Dairylink: Plans are put in place for 2016 following a review of 2015 financial performance

18th February 2016

Dairylink: Plans are put in place for 2016 following a review of 2015 financial performance

Conail Keown assesses performance for Bill Brown, Co Down and Robin Clements, Co Tyrone discussing planned changes for 2016.

Given the extremely low output prices and relatively high cost of production preserving cash reserves has been the primary focus for Bill, forcing him to look at all aspects of the business for cost savings in 2016.

Capital expenditure of £5,000 incurred in 2015 on a building project plus a similar spend on purchased forage in July 2015 placed additional pressure on cash reserves coming into the winter of 2015.

Gross output for the farm came in at £366,146. This includes livestock sales from cull cows and calf sales.

Total cash costs for the farm came in at £310,053 for 2015. This did not include capital and interest repayments on loans or personal drawings. A breakdown of the main variable costs can be seen above.

Purchased concentrate for the dairy herd was the most significant cost on the farm, at £107,456. This included purchased minerals for both dairy cows and dry cows for the 12 months.

In 2016, the focus will be on replacing purchased concentrate with quality grass and silage. Improving milk solids and herd fertility are also targeted. However, results from both these will take up to five years to filter into improved herd performance.

Concentrate feeding is an obvious area for cost savings to be made, with just short of 500t of dairy cow concentrate purchased and brought onto the farm during 2015.

Feed efficiency within the main dairy herd can improve. Feed will be targeted at the right cows throughout 2016. A full rethink on heifer concentrate feeding is also ongoing. Both will bring immediate savings.

The budget is to reduce the feed bill from £107,456 to £95,328 without impacting milk output. Changes in replacement heifer feeding on the farm throughout 2016 will result in a cost saving of a further £5,122.

The farm budget for 2016 has a cash cost of production at 21.57 ppl. For Bill, this represents a £28,680 reduction in production cost compared to 2015 actual costs.

Most of this saving is a result of reducing the purchased feed coming onto the farm. Other cost savings will also happen. While individually these savings may be small, when added together planned savings for 2016 in veterinary and medicine, farm energy and other dairy costs, contracting charges, farm wages and drawings will make the difference for Billís bottom line.

Key Figures

Area farmed:

  • Whole farm 105 ha
  • Grazing area: 90 ha
  • Milking cows: 185
  • Litres sold 1.61 million
  • Meal fed 2.67t/cow
  • Gross output £366,146
  • Fixed costs £70,379
  • Variable costs: £234,500
Variable costs 2015

Robin Clements: New farm purchase

The end of 2015 has seen significant structural change for Robin Clements and family, with the purchase of a new 64ha farm three miles from the home unit.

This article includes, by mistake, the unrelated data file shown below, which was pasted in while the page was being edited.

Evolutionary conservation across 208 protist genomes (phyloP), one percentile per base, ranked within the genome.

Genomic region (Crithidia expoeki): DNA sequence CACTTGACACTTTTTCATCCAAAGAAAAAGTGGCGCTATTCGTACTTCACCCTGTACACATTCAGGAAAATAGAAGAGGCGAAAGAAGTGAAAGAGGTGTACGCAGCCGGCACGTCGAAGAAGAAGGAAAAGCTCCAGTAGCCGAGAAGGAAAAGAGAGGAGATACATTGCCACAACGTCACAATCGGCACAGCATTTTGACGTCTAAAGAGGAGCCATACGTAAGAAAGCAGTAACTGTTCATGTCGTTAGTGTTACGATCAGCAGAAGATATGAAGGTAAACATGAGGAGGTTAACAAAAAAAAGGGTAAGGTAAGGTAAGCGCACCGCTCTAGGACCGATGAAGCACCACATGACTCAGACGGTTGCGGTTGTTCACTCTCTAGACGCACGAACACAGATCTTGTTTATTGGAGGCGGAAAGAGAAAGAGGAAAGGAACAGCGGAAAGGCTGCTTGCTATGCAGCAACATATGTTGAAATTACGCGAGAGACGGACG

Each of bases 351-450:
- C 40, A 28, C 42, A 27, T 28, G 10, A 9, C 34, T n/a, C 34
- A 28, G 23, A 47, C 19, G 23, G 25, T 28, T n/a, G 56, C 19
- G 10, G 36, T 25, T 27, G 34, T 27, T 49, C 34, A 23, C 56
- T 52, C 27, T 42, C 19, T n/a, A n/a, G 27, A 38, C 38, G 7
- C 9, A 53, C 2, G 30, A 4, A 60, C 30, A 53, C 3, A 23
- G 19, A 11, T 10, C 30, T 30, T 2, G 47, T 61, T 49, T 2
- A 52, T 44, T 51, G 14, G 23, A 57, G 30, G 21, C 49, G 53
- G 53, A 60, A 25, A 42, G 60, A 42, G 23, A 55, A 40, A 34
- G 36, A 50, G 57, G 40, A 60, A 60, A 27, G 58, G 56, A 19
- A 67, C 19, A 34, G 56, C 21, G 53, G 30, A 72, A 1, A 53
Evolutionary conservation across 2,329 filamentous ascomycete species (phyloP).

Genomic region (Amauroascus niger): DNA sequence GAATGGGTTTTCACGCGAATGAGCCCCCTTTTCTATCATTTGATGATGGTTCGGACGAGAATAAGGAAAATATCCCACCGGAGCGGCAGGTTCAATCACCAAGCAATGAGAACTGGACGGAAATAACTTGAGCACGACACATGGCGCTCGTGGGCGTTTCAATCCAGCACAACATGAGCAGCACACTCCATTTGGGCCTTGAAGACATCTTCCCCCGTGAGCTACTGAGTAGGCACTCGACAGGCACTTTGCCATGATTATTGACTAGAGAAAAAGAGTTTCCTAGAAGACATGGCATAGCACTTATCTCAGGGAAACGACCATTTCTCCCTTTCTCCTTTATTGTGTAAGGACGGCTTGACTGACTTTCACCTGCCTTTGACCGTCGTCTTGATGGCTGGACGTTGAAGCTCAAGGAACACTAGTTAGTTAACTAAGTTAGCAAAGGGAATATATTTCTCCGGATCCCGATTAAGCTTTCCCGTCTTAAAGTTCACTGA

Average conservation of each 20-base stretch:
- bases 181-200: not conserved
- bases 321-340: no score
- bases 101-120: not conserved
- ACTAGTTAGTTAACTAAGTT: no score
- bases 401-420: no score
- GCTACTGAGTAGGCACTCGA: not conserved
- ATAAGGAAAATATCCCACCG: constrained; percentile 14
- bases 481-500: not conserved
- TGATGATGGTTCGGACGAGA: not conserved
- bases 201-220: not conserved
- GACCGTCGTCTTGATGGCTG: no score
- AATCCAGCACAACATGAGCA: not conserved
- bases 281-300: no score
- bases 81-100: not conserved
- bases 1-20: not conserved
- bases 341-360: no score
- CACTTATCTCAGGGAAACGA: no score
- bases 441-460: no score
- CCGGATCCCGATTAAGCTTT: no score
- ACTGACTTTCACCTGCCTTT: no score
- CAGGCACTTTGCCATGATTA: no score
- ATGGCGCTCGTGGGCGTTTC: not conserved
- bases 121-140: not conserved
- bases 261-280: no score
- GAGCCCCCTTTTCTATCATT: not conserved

Setting up the dairy business to manage this new investment is now top priority for the Clements family.

During 2015, 30 additional cows were introduced to the herd, with 28 home reared heifers also brought into the herd, moving cow numbers to the current level of 145 and production just over one million litres at the end of February 2016.

Gross output for the farm came in at £238,971. This includes livestock sales from cull cows and calf sales.

Total cash costs for the farm came in at £199,540 for 2015. This does not include capital or interest repayments on loans or personal drawings.

A breakdown of the main variable costs can be seen in the graph above. Purchased concentrate for the dairy herd was the most significant variable cost on the farm, at £53,651. This includes minerals and vitamins.

To maximise return from the new land block, Robin needs to expand herd size and output. At current performance, herd size needs to be 220 cows producing just over 1.6 million litres each year in order to service investments.

Robin is aware herd performance and technical efficiency must also improve.

The challenge for the Clementsí business is to expand cow numbers with a limited grazing block of 45ha on the home farm, while maximising the new 64ha block three miles away.

In the short term, Robin intends to cut and bring home fresh grass from the new farm to plug the feed shortage.

With facilities for 220 cows already on the home farm, only funds for cow purchase are required.

Robin already uses a zero grazing machine on the farm, so no new investment is required in machinery. Higher running and replacement costs have been factored into future budgets for the farm.

This farm is very much a family-run operation with both sons, and Robinís wife Heather involved in the business.

The current contracting business will be down scaled to free up family labour with some casual labour introduced for peak periods at calving, breeding and silage-making seasons.

Key Figures

Area farmed:

  • 45 ha grazing block
  • 28 ha outfarm
  • 64 ha (recently purchased
  • Milking cows: 145
  • Litres sold: 1m
  • Meal fed 1.85t/cow
  • Fixed costs: £93,620
  • Variable costs: £134,106
  • Gross output: £238,971
Variable costs 2015

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